NEVER apply undiluted essential oils directly to the skin except in an emergency; for example to cuts, burns or insect bites,and this only applies to certain essential oils.A single drop of undiluted Lavender, Tea Tree or Chamomile Roman oil can be used to soothe and protect from infection - but you should only apply them neat once or twice.
Some individuals can become sensitised to neat Tea Tree oil if it is applied repeatedly.
Undiluted essential oils should be kept away from the eye areas.Keep essential oils out of reach of unattended children, pets.And avoid contact with clothes and polished surfaces.
And never, ever, use undiluted oils on children under the age of 3..
If you are pregnant you must seek the advice of your doctor, midwife or aromatherapist before using any essential oils. Once your doctor has given their approval they should be used only after the first trimester, and then at only a 1% concentrationon, half the normal strength. It is also a good idea to seek the advice of your supplier or qualified aromatherapist to ensure that the essential oils you want to use are not contraindicated during pregnancy.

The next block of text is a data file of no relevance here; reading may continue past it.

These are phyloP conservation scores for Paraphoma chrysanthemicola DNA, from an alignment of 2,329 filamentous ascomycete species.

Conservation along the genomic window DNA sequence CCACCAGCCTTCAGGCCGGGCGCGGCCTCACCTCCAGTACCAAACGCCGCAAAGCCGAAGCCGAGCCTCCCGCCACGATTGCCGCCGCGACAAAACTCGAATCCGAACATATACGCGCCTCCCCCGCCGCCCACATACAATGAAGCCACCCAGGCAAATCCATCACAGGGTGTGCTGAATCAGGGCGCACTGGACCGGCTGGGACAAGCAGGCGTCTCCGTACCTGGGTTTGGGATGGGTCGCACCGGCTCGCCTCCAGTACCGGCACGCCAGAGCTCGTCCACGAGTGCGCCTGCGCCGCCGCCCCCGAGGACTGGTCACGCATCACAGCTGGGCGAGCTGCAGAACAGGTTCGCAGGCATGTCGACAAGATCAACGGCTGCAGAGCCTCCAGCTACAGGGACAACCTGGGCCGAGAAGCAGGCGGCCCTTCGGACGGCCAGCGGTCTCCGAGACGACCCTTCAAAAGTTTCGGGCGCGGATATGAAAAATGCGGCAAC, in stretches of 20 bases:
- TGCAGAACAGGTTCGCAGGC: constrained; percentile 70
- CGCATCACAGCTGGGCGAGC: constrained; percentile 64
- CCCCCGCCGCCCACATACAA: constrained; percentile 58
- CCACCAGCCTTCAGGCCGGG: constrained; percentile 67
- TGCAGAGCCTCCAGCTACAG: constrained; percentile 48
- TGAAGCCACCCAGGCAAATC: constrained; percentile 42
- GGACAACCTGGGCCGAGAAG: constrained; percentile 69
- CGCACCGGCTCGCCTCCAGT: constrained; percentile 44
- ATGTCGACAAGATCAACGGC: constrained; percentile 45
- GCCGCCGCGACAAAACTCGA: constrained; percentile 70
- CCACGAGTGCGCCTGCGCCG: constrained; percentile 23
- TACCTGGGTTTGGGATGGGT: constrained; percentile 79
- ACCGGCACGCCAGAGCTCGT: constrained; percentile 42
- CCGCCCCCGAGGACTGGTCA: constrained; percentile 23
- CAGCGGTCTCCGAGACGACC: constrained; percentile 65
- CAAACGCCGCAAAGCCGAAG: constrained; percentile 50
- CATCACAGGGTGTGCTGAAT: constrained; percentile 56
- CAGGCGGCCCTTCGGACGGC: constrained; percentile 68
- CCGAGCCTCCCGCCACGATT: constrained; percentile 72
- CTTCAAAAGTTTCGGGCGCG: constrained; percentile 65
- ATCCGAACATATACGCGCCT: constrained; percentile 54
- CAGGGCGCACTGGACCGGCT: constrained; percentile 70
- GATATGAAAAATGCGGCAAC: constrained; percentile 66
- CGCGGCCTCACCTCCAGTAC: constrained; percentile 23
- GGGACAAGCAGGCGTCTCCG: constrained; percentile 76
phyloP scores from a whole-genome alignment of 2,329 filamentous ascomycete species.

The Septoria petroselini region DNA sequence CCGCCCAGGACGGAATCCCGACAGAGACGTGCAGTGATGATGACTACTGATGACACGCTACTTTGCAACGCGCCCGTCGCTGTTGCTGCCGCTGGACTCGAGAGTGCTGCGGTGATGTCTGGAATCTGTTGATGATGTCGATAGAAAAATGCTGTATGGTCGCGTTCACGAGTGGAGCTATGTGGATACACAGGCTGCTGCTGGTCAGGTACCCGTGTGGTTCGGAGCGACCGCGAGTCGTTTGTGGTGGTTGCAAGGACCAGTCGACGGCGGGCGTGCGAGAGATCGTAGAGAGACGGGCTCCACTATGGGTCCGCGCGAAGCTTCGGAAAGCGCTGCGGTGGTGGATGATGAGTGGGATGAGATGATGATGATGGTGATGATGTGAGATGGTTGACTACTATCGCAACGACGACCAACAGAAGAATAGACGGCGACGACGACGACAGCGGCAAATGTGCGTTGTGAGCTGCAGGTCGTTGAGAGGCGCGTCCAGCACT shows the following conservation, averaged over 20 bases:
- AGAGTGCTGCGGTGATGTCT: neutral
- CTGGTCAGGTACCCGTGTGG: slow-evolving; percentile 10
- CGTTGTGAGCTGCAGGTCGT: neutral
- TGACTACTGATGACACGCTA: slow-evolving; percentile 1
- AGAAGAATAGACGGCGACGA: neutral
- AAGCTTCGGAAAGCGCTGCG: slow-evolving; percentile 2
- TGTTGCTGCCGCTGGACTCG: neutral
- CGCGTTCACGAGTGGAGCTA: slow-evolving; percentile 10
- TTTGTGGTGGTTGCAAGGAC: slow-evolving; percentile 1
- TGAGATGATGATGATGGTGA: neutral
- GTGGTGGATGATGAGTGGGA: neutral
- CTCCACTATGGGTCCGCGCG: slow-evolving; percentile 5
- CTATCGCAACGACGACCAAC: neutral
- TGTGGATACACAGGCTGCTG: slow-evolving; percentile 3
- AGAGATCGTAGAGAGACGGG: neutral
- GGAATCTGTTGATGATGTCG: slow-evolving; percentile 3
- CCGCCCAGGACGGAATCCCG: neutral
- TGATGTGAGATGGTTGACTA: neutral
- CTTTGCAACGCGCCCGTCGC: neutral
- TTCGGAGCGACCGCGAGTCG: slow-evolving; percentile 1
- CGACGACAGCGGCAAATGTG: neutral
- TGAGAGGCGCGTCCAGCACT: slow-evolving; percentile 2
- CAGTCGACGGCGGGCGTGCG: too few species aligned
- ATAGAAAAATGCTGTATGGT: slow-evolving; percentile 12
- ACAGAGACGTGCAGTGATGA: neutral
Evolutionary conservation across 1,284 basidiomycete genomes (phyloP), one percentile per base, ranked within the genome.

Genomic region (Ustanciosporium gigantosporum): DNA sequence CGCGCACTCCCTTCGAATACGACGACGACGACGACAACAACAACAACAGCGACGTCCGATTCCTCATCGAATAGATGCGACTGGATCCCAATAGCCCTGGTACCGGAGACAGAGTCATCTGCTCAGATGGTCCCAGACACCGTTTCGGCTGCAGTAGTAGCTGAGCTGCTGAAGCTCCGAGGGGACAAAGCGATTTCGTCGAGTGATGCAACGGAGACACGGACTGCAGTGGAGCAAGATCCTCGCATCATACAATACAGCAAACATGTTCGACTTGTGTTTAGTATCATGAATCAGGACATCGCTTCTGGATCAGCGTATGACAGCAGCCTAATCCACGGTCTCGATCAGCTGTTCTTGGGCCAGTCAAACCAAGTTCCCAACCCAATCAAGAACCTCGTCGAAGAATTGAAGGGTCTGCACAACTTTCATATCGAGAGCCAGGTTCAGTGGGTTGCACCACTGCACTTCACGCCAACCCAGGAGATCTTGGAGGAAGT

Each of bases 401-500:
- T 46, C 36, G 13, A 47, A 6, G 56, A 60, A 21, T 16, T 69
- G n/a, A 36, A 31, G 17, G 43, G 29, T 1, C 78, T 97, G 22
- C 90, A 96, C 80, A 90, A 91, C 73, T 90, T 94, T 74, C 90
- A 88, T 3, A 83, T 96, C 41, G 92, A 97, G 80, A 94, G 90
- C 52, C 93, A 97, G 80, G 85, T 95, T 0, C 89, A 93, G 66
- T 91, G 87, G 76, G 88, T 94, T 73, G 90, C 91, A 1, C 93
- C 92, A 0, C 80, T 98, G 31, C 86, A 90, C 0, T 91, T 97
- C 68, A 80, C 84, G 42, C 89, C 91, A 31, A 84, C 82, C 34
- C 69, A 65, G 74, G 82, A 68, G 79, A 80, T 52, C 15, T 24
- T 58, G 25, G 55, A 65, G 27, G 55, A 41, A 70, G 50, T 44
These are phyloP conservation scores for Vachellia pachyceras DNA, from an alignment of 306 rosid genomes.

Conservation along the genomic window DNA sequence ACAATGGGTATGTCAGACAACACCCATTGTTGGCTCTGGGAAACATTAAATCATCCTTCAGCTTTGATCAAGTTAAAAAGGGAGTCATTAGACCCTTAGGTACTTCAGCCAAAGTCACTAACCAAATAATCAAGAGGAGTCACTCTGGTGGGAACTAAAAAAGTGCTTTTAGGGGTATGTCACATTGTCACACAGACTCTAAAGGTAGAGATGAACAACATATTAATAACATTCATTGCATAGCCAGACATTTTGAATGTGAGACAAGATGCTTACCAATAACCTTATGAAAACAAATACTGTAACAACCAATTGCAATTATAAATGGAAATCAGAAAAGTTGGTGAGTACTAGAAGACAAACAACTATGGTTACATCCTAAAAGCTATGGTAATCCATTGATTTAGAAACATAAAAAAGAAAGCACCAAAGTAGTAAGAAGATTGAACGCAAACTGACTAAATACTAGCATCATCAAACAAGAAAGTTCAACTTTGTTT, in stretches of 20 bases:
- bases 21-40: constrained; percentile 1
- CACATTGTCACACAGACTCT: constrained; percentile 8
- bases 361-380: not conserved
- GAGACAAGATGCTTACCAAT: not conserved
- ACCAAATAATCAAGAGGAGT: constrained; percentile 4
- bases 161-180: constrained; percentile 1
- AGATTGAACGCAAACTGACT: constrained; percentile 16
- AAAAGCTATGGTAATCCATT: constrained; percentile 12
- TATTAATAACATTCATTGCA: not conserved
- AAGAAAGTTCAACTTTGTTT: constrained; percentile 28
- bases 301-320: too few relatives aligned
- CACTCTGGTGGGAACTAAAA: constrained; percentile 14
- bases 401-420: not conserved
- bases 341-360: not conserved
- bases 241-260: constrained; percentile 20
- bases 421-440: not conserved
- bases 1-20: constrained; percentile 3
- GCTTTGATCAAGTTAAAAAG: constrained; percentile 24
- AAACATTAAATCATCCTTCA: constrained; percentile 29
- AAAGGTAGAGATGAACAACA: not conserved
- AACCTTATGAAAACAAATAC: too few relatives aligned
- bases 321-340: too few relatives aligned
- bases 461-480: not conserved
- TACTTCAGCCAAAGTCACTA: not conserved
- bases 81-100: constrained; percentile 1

Essential oils best avoided throughout your pregnancy include
• Camphor (Cinnamomum camphora)
• Rosemary (Rosemarinus officinalis)
• Sage (Salvia officinalis)
• Savin oil (Juniperus sabina) -
Essential oils should be used at a fraction of the usual concentration, and the correct procedure is to calculate the amount of essential oil to be used by the body-weight of the infant:
• 1 to 2 stones - 1 drop of essential oil